Doctors in Canada fear they may be facing a previously unknown brain disease amid a string of cases involving memory loss, hallucinations and muscle atrophy.
New Brunswick politicians have demanded answers, but with so few cases, experts say there are many more questions than answers and have urged the public not to panic.
For more than a year, public health officials have been following a “cluster” of 43 cases of suspected neurological disease in the province with no known cause.
Residents were first notified of the investigation last week after a memo from the province’s public health agency asked doctors to be on the lookout for symptoms similar to the disease Creutzfeldt-Jakob – a rare and fatal brain disease caused by malformed proteins called prions.
“We collaborate with different national groups and experts; however, no clear cause has yet been identified, ”the memo said.
A number of symptoms, including memory loss, vision problems and abnormal jerking movements, have triggered an alert with the Canadian CJD Surveillance Network. Despite the initial similarities, screening produced no confirmed cases of CJD.
“We have no evidence to suggest that this is a prion disease,” said Dr. Alier Marrero, the neurologist in charge of the New Brunswick investigation.
Now, a team of researchers, including federal scientists, are rushing to determine whether they are struggling with a previously unknown neurological syndrome, or a series of unrelated, but previously known – and even treatable – diseases.
Marrero says patients initially complained of unexplained pain, spasms and changes in behavior – all symptoms that could be easily diagnosed as anxiety or depression.
But within 18 to 36 months, they began to develop cognitive decline, muscle wasting, drooling and chattering. A number of patients also began to experience frightening hallucinations, including the sensation of insects crawling on their skin.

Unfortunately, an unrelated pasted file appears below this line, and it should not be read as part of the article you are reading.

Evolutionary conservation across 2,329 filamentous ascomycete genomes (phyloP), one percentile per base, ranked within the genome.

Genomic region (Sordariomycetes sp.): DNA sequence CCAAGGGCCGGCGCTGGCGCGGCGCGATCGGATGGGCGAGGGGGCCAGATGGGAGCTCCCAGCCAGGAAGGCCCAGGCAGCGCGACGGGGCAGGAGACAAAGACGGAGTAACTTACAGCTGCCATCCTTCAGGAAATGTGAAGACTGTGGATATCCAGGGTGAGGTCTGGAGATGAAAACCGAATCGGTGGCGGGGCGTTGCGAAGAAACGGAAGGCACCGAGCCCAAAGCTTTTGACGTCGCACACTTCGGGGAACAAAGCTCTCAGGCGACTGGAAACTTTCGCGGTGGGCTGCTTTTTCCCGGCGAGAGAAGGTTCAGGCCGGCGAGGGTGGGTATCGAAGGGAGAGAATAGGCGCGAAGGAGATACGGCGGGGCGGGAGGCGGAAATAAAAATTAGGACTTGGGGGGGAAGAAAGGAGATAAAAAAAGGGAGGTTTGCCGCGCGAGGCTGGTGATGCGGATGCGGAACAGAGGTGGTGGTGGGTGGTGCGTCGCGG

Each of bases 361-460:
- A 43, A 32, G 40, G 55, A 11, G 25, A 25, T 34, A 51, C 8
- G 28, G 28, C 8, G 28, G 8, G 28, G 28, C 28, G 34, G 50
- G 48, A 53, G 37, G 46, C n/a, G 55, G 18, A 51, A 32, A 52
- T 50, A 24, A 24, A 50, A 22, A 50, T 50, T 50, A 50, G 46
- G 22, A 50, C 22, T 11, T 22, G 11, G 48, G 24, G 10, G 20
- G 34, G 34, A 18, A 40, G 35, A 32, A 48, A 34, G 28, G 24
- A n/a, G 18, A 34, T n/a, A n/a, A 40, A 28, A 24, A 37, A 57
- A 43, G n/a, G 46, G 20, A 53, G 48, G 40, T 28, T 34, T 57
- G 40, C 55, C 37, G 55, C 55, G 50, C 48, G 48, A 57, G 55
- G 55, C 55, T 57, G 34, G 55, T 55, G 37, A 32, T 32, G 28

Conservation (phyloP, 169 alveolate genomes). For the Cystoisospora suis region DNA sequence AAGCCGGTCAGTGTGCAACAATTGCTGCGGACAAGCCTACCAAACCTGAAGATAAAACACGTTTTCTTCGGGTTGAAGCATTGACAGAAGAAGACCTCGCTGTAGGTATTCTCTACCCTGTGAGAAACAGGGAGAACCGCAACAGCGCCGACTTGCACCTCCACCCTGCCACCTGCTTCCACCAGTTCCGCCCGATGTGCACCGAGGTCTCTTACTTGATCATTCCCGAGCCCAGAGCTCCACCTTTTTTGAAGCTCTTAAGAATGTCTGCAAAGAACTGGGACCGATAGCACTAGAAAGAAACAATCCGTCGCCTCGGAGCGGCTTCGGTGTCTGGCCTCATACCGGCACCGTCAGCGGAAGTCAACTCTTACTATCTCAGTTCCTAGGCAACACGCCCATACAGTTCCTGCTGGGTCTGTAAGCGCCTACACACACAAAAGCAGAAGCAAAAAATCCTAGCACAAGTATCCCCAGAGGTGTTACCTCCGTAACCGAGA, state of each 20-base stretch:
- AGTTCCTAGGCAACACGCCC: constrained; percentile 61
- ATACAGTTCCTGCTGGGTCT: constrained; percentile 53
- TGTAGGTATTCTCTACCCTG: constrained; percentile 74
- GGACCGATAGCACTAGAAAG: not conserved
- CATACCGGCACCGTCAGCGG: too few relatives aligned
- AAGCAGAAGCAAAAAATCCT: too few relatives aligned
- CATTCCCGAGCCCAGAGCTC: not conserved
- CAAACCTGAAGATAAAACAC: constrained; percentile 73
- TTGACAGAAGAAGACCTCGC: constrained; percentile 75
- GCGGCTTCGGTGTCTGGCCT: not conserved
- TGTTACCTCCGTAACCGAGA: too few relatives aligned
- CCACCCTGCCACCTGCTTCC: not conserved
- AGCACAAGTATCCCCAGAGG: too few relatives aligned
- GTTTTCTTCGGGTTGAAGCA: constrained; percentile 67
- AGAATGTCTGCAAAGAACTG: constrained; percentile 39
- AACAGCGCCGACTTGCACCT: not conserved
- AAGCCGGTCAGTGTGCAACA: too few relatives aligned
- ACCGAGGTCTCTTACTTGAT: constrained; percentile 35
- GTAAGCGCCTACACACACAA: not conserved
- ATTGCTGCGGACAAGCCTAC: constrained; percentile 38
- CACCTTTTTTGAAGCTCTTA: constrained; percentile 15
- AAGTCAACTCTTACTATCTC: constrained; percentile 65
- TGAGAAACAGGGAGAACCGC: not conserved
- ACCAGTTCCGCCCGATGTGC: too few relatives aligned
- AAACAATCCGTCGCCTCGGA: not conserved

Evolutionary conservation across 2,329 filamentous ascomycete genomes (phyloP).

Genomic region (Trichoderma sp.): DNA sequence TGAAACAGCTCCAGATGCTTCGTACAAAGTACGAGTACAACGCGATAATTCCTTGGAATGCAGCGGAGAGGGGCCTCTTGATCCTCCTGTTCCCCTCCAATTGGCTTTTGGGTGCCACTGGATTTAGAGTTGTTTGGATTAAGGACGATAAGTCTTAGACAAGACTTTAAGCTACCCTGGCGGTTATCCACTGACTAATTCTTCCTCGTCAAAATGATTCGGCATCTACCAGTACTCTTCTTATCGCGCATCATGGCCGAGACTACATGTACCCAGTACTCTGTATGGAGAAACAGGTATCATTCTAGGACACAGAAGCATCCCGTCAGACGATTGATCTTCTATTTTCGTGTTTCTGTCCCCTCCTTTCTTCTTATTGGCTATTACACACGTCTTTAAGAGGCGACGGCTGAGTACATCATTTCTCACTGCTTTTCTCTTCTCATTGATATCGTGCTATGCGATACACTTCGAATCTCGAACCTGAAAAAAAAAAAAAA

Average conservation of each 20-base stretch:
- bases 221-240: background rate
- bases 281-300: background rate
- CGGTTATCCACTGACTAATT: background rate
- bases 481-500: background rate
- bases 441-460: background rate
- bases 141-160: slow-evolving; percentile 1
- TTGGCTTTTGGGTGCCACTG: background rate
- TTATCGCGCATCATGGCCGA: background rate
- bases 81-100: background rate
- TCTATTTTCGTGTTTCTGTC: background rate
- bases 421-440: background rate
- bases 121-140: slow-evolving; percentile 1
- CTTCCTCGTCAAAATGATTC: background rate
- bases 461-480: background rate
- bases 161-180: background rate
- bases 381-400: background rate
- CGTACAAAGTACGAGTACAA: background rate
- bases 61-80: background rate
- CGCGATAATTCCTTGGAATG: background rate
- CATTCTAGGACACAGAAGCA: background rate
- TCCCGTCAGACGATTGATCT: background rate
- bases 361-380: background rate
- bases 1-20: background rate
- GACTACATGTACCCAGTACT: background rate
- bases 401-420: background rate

In order for a new case to be included in the New Brunswick “cluster”, Marrero and his team conduct an in-depth study of the patient’s history, as well as a battery of tests including brain imaging, metabolic tests and toxicological and spinal specimens, to rule out other possible diseases such as dementia, neurodegenerative disorders, autoimmune diseases and possible infections.
Only one suspected case was recorded in 2015, but in 2019 there were 11 cases and 24 in 2020. Researchers estimate that five people died from the disease.
“We haven’t seen in the past 20+ years a cluster of diagnostic resistant neurological diseases like this,” said Michael Coulthart, head of the Canadian CJD Surveillance Network.
The majority of cases are linked to the Acadian peninsula, a sparsely populated region in the northeast of the province. The overall number of cases in the cluster remains low, but New Brunswick has a population of less than 800,000.
Health officials have refused to disclose the precise locations of the cases.
Marrero and his team consulted with experts in neurology, environmental health, field epidemiology, zoonotics and toxicology to better understand what could be behind the mysterious disease.
A growing team of researchers are working to determine if there is a common link to environmental cases or causes, including water sources, plants and insects.
“We don’t know what is the cause,” Marrero said. “At the moment, we only have more patients who seem to have this syndrome.”
News of the unknown disease has raised concerns, but experts have warned of the premature findings.
“I don’t really know if we even have a definite syndrome. There just isn’t enough information right now, ”said Valerie Sim, neurodegenerative disease researcher at the University of Alberta.
She noted that the key markers of degenerative neurological diseases had not been documented and that the group’s wide range of symptoms were “atypical” for most brain diseases. At the same time, certain cancers, dementia, or even misdiagnosis could explain the magnitude of the symptoms, she said.
The saga also exposes the frustrating reality of medicine: diagnosing a patient can be difficult, and it’s a task riddled with unknowns. Neurologists can often deploy a number of tools in treating a patient when the root cause of a disease is unclear, “then the patient somehow makes a recovery.” You leave without ever knowing what they really had, ”Sim said.
“We see strange neurological syndromes from time to time. Sometimes we find them out. Sometimes we don’t.